Tag Archives: 3eLove

Love for 3eLove

When I was growing up, I never heard of disability pride. Disability was not something to be celebrated, but something to be fixed or hidden away. Thankfully, I had amazing parents who never let me believe that just because I had a disability, I was any less capable than everyone else. Even with their support, however, I felt alone; I didn’t have anyone like me to look up too and I often hated my disability.

Fortunately, I eventually learned to embrace my disability; even better, society is beginning to change. Children today have a lot of positive role models when it comes to living life with a disability. People like Josh Blue, who used his disability to carve his own niche in stand-up comedy; or Abbey Curran, who challenged conventional ideals of beauty by being the first woman with CP to compete in and place in the Miss USA pageant. They are showing people with disabilities, and the world, that living with a disability is no longer something to be ashamed of, but something to be embraced and celebrated. But it isn’t just individuals who are changing society’s outlook on disabilities; companies like 3eLove are also making a huge impact.

3eLove was started in 2007 by Chicago natives, Annie and Stevie Hopkins, as a way of promoting their unique symbol of acceptance. The wheelchair heart logo, as well as their social model of disability, encourages others to embrace diversity, educate society, and empower one another to love life. 3eLove may have started as a small Chicago clothing company, but it is now and international movement.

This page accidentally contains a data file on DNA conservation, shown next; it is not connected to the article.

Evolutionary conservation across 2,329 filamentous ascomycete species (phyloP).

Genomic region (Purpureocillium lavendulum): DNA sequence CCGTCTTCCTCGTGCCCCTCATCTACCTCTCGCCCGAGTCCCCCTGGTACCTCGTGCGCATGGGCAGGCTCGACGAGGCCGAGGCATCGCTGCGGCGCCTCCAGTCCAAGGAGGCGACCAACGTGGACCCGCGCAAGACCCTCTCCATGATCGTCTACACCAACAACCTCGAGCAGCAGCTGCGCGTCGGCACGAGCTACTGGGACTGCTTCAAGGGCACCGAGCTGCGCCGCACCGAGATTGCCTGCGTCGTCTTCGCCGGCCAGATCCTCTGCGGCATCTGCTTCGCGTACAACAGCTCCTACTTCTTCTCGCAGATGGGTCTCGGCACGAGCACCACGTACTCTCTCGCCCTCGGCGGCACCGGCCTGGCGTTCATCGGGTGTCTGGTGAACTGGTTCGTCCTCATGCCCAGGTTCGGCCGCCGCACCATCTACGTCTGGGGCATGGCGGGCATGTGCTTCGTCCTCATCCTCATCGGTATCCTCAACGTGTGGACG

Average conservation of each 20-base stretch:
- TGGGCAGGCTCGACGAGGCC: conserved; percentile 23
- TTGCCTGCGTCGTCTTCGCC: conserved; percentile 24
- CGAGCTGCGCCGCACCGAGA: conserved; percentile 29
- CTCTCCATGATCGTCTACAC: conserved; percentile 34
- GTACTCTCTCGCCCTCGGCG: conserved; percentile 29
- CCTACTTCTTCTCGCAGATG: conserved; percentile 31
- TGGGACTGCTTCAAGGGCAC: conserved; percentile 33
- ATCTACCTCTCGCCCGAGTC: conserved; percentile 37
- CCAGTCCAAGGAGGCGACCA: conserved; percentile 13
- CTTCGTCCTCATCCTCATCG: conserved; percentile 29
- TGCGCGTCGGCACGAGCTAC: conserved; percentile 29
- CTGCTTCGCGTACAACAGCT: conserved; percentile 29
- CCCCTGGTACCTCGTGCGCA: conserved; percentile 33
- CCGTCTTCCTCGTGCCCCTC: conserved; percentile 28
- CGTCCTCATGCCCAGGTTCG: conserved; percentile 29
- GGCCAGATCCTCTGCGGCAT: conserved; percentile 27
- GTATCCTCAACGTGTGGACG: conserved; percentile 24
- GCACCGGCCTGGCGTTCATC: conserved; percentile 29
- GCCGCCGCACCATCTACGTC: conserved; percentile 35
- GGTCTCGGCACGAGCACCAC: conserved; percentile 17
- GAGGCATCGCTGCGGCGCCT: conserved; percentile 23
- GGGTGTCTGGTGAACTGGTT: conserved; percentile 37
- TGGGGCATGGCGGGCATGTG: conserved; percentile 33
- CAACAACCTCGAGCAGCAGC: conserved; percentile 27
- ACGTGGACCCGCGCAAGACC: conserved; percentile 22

I discovered 3eLove a few years ago when I saw a wheelchair heart car decal on the mini-van driving in front of me. I thought it was neat and made a mental note to try to find out more about them. Later, when I googled “wheelchair heart,” I found 3eLove’s website pretty quickly and discovered that it was more than just bumper stickers.  They had everything, from key chains and water bottles to tank tops and backpacks. The logo alone had me wanting to buy right away, but the more I read about the mission behind the logo, I knew it was something I had to be a part of.

I started with a Proud© shirt for myself, then I bought one for my husband so that we could wear them in our one year anniversary photos. Then I bought one for each of my close friends and family for Christmas. Now, I have a whole proud army. This year, they even came out with dog collars so my dog could join the ranks.

I love 3eLove. It makes me so happy when I go on their Facebook page and I see a 5 or 6 year old smiling in their wheelchair sporting their 3eLove gear. I wish that kid could have been me; but I am glad, at least, that future generations have the opportunity to grow up embracing their disabilities, proud of whom they are and loving life.

Real Time Web Analytics